Let’s head over to the color tabs. The ‘Tones’ tab offers us with three options: Curves, Black & White, and Split Toning. Let’s look at Tones and try to enhance the picture slightly. Please note, ‘enhancing’ an image, also referred to as ‘Color Correction’ in general terms, is purely personal choice. Now I add a slight green tone to image overall instead of boosting vibrance. I further add a bit blue tone.
Now I will stop here. Why? Because with just three curves, there’s no point adding something in the Develop mode, especially when these changes are irreversible, and you have all these controls in Photo Persona also. If you notice the changes, it is happening in overall image and adding a cast. And split-toning is added at the last and not in Develop Mode. Even if you have to turn an image into Black and White, don’t use the Develop Persona because the changes are irreversible.
Now we just develop the basic image with simple exposure and WB corrections and move over the proper color correction tools. For the next part, we are changing the image with slightly more color variation and scope.
Develop + Photo Persona Editing
We prepare our image in Develop Persona with an Exposure of about .7, highlights down by 40-50% and shadow up by 30-40%. Even if we want to go for a high-contrast look, it is best to have a middle exposure that doesn’t show any clipping in an image like this, and then add contrast and brightness sliders later on while finalizing the image. Then we have to pick a neutral for White Balance adjustment. Some images may have no place for picking a neutral, and as explained above, you have to trust your eyes for this.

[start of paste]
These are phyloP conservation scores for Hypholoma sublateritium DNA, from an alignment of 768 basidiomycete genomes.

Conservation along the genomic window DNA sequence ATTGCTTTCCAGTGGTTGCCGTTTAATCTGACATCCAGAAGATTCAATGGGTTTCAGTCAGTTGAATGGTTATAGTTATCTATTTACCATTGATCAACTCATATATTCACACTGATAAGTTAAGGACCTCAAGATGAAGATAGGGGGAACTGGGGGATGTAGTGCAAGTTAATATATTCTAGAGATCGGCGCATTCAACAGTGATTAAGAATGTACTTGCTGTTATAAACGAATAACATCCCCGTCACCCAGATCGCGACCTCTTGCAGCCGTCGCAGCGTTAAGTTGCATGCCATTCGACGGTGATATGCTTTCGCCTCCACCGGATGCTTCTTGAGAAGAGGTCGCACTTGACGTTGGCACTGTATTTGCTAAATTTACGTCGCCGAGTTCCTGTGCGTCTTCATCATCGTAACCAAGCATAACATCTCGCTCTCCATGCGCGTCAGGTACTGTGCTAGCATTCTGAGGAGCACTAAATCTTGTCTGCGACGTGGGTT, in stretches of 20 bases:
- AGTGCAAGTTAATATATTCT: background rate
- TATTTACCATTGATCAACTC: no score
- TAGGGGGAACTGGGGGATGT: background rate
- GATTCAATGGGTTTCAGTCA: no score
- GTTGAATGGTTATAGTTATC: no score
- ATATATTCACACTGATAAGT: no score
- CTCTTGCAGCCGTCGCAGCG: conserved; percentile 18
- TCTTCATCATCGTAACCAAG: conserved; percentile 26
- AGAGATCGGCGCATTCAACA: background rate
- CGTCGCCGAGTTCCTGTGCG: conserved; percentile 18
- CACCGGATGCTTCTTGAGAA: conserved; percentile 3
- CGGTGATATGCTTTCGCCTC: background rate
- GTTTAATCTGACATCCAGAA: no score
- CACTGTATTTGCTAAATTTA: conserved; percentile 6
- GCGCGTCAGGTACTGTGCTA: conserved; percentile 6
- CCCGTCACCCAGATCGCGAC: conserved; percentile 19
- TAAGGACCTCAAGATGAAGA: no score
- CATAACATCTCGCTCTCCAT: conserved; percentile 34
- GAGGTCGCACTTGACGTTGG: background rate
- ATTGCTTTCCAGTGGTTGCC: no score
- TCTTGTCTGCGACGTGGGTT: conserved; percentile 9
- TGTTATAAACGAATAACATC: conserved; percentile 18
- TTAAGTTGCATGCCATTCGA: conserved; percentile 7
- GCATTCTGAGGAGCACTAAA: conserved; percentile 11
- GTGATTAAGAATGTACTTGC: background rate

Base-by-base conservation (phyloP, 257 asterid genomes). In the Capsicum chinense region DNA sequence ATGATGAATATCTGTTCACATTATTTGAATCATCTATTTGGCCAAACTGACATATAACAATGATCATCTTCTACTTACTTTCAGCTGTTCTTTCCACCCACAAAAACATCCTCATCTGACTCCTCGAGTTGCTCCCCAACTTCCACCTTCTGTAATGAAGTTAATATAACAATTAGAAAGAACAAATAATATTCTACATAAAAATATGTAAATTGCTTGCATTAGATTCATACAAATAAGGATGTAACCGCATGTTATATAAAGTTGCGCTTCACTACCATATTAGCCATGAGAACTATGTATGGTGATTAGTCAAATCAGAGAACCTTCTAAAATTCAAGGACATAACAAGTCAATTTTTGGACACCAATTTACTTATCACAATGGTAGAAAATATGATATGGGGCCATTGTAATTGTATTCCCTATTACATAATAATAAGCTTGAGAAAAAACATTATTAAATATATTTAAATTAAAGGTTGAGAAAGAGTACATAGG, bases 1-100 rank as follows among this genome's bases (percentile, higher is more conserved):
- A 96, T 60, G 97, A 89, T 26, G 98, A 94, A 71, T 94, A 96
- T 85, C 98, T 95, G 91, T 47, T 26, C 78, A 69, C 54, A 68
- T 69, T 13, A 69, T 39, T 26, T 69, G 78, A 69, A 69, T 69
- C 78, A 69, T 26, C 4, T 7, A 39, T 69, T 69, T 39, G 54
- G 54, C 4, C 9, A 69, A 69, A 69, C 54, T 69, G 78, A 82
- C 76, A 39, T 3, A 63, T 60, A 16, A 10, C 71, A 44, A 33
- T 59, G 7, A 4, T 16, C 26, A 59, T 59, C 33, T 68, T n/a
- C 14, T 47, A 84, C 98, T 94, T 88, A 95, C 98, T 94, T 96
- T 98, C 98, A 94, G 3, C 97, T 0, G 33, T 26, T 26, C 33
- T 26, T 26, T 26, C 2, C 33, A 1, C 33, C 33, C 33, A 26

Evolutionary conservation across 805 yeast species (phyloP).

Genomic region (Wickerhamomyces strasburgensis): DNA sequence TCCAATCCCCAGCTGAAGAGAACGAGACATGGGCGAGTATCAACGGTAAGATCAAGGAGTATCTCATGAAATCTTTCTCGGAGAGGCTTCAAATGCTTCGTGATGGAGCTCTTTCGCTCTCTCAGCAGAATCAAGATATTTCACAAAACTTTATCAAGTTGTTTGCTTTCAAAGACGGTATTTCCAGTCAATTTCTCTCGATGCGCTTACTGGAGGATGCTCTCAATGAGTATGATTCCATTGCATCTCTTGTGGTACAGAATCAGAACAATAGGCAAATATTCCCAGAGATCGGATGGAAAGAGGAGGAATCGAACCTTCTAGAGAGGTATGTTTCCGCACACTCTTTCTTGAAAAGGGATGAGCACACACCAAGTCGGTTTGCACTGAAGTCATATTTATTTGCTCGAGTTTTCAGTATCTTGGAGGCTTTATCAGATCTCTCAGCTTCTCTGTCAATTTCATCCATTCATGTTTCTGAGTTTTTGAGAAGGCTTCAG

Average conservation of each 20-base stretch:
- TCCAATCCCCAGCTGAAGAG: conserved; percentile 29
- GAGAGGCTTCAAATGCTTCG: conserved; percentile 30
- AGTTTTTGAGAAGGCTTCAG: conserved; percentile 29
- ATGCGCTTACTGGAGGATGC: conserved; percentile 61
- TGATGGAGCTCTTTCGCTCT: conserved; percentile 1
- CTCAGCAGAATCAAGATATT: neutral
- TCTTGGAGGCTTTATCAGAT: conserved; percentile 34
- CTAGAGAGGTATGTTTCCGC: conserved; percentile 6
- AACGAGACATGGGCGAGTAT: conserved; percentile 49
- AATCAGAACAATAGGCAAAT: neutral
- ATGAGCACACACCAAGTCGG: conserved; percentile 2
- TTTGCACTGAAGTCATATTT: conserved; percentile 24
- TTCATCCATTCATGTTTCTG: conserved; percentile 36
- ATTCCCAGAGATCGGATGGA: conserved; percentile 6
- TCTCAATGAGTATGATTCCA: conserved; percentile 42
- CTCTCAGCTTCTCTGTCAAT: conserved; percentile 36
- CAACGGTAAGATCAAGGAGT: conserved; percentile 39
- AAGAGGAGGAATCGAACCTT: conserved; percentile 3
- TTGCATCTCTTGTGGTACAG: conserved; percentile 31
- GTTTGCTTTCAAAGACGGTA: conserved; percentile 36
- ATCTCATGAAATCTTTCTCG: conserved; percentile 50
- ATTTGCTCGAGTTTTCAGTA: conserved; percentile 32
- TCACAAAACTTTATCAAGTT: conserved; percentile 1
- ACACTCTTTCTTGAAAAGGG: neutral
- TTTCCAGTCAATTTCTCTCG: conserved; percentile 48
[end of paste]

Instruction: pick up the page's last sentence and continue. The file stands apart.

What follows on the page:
Here, in this image, we have a small portion that appears to have a chunk of water. We click on that. We might have to check and see, but with a large volume of water in flow, the color is usually white. If the volume isn’t enough, then the water will show the color cast from its background. Here, we have taken the sample from the water area, and we hit ‘Develop’ button.
First, in our Photo Persona, we can do a check if there’s any color-cast still left. We do it by boosting the saturation of the image. When we apply HSL, and add about 30-40% saturation, we see that the overall colors are still balanced and there’s nothing wrong. For experiment sake, we add a layer below HSL, shifting the Color Balance a bit. Now we see a yellow cast, as we have added. Now we can simply remove the cast through the Hue Shift slider in HSL (by moving away from yellow) or we can add a Color Balance layer to fix it. Here, since there was no color cast originally, we remove all the layers we have added till now.
Color Grading in Affinity Photo
Selective Color Boost
Here, we can go through a technique of selective color boost. It helps in giving a punch to the image and improve the image. In our case, we will try to improve the leaves that are slightly reddish in tone as they will help in improving the overall tonal contrast. Thereafter, we will work on the sky, adding contrast in the same.
We use Selective Color from adjustments, and select Reds to work from the drop-down (the default option is reds only when you open). First step is to uncheck ‘Relative’ in the window. This is because we are working separately on the reds, and want to boost Reds only. Here, I have moved the blacks towards the negative to boost a bit of exposure, turned yellow and magenta up to enhance the red hue of the leaves, and finally reduce cyan to further the tonal contrast of the reds. To see a before/after, we can toggle through the visibility of Selective Color layer.
To work on Blues, we can work on the same Selective Color layer also. But for more control, we use a separate Selective Color and work on Blues this time. We simply duplicate the previous layer, hit Reset from the top right corner of the Selective Color window, and then select Blues. Here, we have to again uncheck ‘Relative’ and then turn the Blacks all the way to the right to get the contrast in the sky back.